The Kamloops Centre for the Arts plans to raise money fundraising through private and corporate donors, and plans to apply for various grants by Nov. 12, when they say is a deadline for many of the federal and provincial grant programs. Daley and Fawcett don't have an estimate as to how much financial assistance they could get from grants. The society has already received more than $4,000 through the sale of their $2 memberships, and Daley hopes to continue selling the memberships to all residents in Kamloops and the surrounding area.

Councillors asked some questions at the city council meeting, and afterwards the media, Kamloops Centre for the Arts members, and the public were invited to an information centre and question period at Creston House.

Councillor Arjun Singh highlighted the need for sustainability in terms of consideration for future operating costs, with a highlight on a higher building cost to save money down the line.

“A big question I have is around the energy efficiency of this building,” Singh says. “I just want to ask if that’s been considered, with the upfront higher costs potentially saving some costs down the road.”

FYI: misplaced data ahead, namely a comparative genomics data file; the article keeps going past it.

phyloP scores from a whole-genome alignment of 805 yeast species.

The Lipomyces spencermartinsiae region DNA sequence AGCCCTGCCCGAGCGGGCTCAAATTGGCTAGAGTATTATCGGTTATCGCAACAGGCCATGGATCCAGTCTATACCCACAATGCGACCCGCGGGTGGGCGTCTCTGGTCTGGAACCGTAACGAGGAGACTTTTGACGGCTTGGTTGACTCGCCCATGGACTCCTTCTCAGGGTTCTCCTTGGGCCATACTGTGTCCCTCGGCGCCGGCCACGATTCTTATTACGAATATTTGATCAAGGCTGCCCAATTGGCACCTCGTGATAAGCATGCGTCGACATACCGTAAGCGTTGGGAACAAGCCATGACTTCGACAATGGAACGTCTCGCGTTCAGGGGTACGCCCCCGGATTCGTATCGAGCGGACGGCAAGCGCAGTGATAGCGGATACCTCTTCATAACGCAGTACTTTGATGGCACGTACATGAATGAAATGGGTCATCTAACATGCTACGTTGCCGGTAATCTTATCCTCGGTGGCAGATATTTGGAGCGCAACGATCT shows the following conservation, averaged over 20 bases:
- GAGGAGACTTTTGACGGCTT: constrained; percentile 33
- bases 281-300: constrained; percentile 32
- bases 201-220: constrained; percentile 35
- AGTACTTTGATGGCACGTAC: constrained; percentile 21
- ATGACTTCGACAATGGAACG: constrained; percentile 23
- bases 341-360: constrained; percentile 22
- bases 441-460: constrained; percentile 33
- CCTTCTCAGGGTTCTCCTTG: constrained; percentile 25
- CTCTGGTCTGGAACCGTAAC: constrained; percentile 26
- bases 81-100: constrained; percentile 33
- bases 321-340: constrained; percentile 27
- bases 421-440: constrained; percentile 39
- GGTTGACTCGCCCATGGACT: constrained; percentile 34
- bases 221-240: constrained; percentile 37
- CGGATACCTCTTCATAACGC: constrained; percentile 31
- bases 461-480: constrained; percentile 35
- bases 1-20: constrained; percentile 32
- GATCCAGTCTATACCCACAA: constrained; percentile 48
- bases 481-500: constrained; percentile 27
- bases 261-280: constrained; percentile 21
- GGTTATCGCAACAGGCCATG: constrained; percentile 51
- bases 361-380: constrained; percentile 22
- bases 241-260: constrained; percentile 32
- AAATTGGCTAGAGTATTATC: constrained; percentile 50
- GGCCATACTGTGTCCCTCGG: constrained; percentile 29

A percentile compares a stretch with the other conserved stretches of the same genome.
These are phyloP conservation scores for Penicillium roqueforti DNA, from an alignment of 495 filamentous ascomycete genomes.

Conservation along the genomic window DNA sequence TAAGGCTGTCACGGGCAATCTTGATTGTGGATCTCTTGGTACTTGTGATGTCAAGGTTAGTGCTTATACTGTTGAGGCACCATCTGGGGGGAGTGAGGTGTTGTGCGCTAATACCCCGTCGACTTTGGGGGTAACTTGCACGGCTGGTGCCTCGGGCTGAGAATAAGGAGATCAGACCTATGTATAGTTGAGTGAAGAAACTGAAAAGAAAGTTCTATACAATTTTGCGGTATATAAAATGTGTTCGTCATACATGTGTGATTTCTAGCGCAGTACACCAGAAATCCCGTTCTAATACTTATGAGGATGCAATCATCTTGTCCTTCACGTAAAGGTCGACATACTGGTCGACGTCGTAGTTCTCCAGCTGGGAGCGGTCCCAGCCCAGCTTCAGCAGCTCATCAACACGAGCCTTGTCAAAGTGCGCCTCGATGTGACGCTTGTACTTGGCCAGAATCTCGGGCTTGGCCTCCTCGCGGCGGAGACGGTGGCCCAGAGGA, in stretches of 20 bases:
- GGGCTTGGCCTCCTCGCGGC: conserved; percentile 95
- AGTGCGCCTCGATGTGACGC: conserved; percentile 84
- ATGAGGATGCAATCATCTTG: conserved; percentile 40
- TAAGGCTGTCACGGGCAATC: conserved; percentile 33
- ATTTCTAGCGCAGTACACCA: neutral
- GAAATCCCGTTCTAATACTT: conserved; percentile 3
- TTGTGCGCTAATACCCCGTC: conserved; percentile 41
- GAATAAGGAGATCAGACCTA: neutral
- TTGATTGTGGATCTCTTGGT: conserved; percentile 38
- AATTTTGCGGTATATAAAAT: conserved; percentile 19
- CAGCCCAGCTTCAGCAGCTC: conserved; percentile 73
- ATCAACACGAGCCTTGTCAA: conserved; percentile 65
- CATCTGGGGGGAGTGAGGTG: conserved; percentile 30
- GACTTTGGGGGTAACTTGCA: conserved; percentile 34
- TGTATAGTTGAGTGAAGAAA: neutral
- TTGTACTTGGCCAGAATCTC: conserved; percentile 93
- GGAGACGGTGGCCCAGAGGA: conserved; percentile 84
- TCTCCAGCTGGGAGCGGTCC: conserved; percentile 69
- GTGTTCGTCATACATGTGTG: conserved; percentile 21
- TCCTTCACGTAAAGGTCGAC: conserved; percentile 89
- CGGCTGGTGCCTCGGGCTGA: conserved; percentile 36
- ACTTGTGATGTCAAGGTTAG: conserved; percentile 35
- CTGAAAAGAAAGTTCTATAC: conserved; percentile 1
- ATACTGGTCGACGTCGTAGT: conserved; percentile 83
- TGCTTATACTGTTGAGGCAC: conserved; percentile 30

While Daley says sustainability is being considered, Fawcett says it is sometimes too costly to meet the standards for sustainability from a building perspective. Both agreed that the plans for sustainability would be considered more once the city approves the project and plans to move forward.

“Obviously we have well-respected architects and it’s been talked about throughout the program about sustainability, and that's an important aspect of all construction these days,” Daley says. “We are going to ensure the building is what it needs to be and it’s going to meet the needs of sustainability, that is an important aspect.”

Fawcett, who owns and operates many buildings throughout Kamloops, had a different take on how sustainability in construction may be addressed. He says it is often too expensive to receive accreditation such as the globally recognized LEED certification.

“I think every building nowadays takes all of those into consideration, there is this LEED that they call it. We build quite a few buildings personally, the LEED is very, very expensive,” Fawcett says. “We do 95 per cent of the LEED qualification, the last five per cent is too expensive, so whether that will happen or not will be determined down the road too, it’s too early to tell. Generally, LEED is not worth the extra expenses.”

As well as sustainability, the pair touched on the parking situation, noting that an extra level of parking could be available if needed. Daley and Fawcett also noted the benefits of having this performing centre down the line, noting how it could increase livability in the downtown core, and increase tourism. More of the building planning will be figured out once they have approval from the city of Kamloops and the people who pay taxes within it.

For more information on the Kamloops Centre for the Arts and the proposed Performing Arts Centre, you can check out their website.